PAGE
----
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November 1, 2022

Library bomb threats indicate nationwide challenges against intellectual freedom

Laura Chen
Public libraries are meant to be a safe place for all. However, following recent trends, the Bettendorf Public Library was targeted with bomb threats.

Following a year with an unprecedented number of book bans, action against libraries in the U.S. has only increased. Individuals have begun issuing bomb threats to libraries across the nation, causing temporary closures to dozens of buildings.

These threats most commonly arise through social media posts and individual emails to librarians. Both public libraries and school libraries have been targeted and consequently closed for safety and investigation.

This fall, the Bettendorf Public Library was targeted by bomb threats. The threats were not considered credible and no closure resulted, but they proved the reality of the dangers librarians face.

“The threats before felt far away, like a news piece rather than something that could actually happen to us. The news is definitely disheartening, especially because libraries should be a safe space for everyone,” shared Kelly Wu, president of the Teen Leadership Committee at the Bettendorf Public Library.

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Though this local scare has come recently, the threats against libraries are nothing new. This March, all schools in the Hilton Central School District in N.Y. were closed due to threats of explosives being placed in all buildings. In their threat, the perpetrator referenced the non-fiction book “This Book is Gay” by Juno Dawson, claiming that it “violated a child’s innocence”. “This Book is Gay” was one of the top 13 most challenged books of 2022 and one of the top 10 most challenged books of 2022.

A series of bomb threats to the Hilton schools followed in the next week. Though the schools were put under surveillance, attendance still fell about 2%.

On both March 23 and 24, Northwest Junior High School in Coralville, Iowa was also evacuated due to threats. After each incident, police investigations concluded that the school was safe.

The source of the Coralville threats are unknown, but a correlation to Libs of TikTok, a right-wing social media group, was made. Northwest Junior High School previously faced backlash from Libs of TikTok for having “This Book is Gay” in their libraries. “I think it’s consistent with other notes that have been from that group or tied to that group but it’s not an outright signature,” said Coralville Police Chief Shane Kron.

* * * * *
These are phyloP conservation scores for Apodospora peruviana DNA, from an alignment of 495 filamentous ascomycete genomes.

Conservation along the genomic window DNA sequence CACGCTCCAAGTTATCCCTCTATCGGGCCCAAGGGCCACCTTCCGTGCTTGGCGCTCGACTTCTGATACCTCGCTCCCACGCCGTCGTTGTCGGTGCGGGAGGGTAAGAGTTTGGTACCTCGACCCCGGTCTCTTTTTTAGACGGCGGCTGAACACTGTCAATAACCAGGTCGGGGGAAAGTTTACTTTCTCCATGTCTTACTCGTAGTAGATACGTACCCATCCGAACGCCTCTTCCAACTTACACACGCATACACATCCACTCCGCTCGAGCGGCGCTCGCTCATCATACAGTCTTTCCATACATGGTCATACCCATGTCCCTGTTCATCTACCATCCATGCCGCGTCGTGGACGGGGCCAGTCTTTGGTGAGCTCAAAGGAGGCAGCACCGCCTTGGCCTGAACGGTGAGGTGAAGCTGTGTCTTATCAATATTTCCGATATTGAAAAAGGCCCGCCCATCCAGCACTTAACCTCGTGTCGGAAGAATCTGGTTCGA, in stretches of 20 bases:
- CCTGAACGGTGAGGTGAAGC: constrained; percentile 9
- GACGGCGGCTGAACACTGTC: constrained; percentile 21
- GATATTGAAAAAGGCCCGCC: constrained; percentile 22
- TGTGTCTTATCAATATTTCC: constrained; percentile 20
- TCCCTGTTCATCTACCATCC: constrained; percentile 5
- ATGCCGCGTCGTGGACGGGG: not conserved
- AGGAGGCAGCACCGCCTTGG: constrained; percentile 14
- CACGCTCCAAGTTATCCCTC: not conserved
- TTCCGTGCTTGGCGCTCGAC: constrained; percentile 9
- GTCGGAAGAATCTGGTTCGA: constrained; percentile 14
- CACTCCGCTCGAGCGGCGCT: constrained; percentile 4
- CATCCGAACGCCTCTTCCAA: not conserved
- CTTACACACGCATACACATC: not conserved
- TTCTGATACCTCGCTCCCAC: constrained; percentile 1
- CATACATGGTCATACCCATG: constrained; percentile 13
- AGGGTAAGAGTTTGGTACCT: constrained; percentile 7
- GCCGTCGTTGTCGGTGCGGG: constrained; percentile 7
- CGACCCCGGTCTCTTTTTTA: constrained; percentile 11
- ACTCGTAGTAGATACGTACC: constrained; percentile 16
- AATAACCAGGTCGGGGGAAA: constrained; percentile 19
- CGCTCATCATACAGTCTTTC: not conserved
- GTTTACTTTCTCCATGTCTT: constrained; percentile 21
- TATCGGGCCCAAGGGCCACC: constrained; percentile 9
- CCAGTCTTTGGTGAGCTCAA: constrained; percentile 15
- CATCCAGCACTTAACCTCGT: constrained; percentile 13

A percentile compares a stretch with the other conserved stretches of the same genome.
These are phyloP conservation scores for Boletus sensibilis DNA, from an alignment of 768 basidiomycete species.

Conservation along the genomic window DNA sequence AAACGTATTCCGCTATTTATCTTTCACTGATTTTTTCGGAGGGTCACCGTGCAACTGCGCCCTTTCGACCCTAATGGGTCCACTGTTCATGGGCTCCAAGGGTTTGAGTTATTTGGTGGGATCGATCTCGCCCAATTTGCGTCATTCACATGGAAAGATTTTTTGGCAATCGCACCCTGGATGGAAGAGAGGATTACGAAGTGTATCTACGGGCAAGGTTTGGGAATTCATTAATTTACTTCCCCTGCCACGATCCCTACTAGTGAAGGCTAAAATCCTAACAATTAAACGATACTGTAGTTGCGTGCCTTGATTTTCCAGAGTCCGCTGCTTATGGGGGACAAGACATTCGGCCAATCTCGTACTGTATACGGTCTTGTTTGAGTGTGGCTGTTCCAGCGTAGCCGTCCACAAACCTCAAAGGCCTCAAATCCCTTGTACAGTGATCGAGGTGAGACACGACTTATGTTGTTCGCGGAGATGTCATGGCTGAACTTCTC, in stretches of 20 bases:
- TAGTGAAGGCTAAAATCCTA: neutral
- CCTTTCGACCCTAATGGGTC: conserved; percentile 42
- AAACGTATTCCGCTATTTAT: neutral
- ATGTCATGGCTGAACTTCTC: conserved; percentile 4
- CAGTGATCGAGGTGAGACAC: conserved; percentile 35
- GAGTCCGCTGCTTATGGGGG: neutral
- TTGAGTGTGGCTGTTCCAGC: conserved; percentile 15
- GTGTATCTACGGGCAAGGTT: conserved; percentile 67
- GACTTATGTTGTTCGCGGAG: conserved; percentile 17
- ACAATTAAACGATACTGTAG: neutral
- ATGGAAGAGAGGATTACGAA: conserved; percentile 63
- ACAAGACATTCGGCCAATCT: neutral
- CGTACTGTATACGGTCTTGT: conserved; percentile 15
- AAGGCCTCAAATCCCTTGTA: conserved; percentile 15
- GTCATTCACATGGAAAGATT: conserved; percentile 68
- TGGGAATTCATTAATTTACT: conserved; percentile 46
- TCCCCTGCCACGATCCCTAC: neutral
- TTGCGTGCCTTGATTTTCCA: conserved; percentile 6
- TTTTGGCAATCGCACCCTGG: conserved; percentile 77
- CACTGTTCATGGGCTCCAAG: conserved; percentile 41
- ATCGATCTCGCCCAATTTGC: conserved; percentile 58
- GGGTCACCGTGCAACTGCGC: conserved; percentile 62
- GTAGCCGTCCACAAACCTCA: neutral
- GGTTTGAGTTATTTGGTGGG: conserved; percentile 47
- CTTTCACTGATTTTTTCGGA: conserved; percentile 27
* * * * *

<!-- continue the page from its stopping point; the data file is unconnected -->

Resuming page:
On Sept. 14, all three branches of the Aurora Public Library District in Ill. were evacuated to allow officers to investigate the possibility of bombs in the buildings. The online threats were unsubstantiated and the buildings deemed clear

“Even in cases where the actual threat is minimal, the intent is malicious — that is, someone means to be threatening and sow uncertainty and chaos, whether or not they intend to follow through with violence,” explained PVHS librarian Carissa McDonald.

Along with the Aurora events, libraries in Chicago and the surrounding areas have been in heavy danger of threats. Crystal Lake, Addison, Morton Grove, Wilmette, Park Ridge, Oak Park, Warren-Newport, Aurora, Joliet, Schaumburg, Poplar Creek, Evanston, Libertyville, Vernon Area Public Library and Chicago’s Harold Washington Branch have all been targeted

Many of these anonymous messages were sent through the chat reference features on the libraries’ websites. Other threats have been issued directly to library employees through email. 

These incidents even prompted the nearby Glenview and Glencoe Public Libraries, which did not receive threats, to close temporarily.

Calls for better protection of libraries and library workers have risen in Chicago. State law enforcement and the FBI have also stepped in in some of the investigations. 

On Sept. 14, the American Library Association (ALA) released a statement concerning the bomb threats in Chicago libraries. “These ongoing and rising attacks on America’s libraries pose an existential threat to the cornerstone of our democracy,” the association voiced.

Librarians share much of the same views. “Whatever the reasons, the end result is the same — public goods and services continue to be stretched thinner and thinner and the citizens of our cities, states and country lose,” commented McDonald.

Most recently, the Iowa City Public Library was closed on Aug. 29 due to threats, reopening the next day after investigation found no evidence of explosives. An arrest has also been made in the investigation into threats to the public library in Evanston, Ill., a suburb of Chicago.

Perpetrators in these cases attempt to incite fear and mistrust of libraries. Their threats have become commonplace across the country, increasing the danger to librarians and restricting access to essential resources.

Libraries are meant to provide information freely. Equal access to libraries without restriction of materials is key, yet some challenge this basic public service. The frequent threats not only put library workers and patrons in danger, but reveal an attempt to undermine the freedom to read.

This story was originally published on Spartan Shield on November 29, 2023.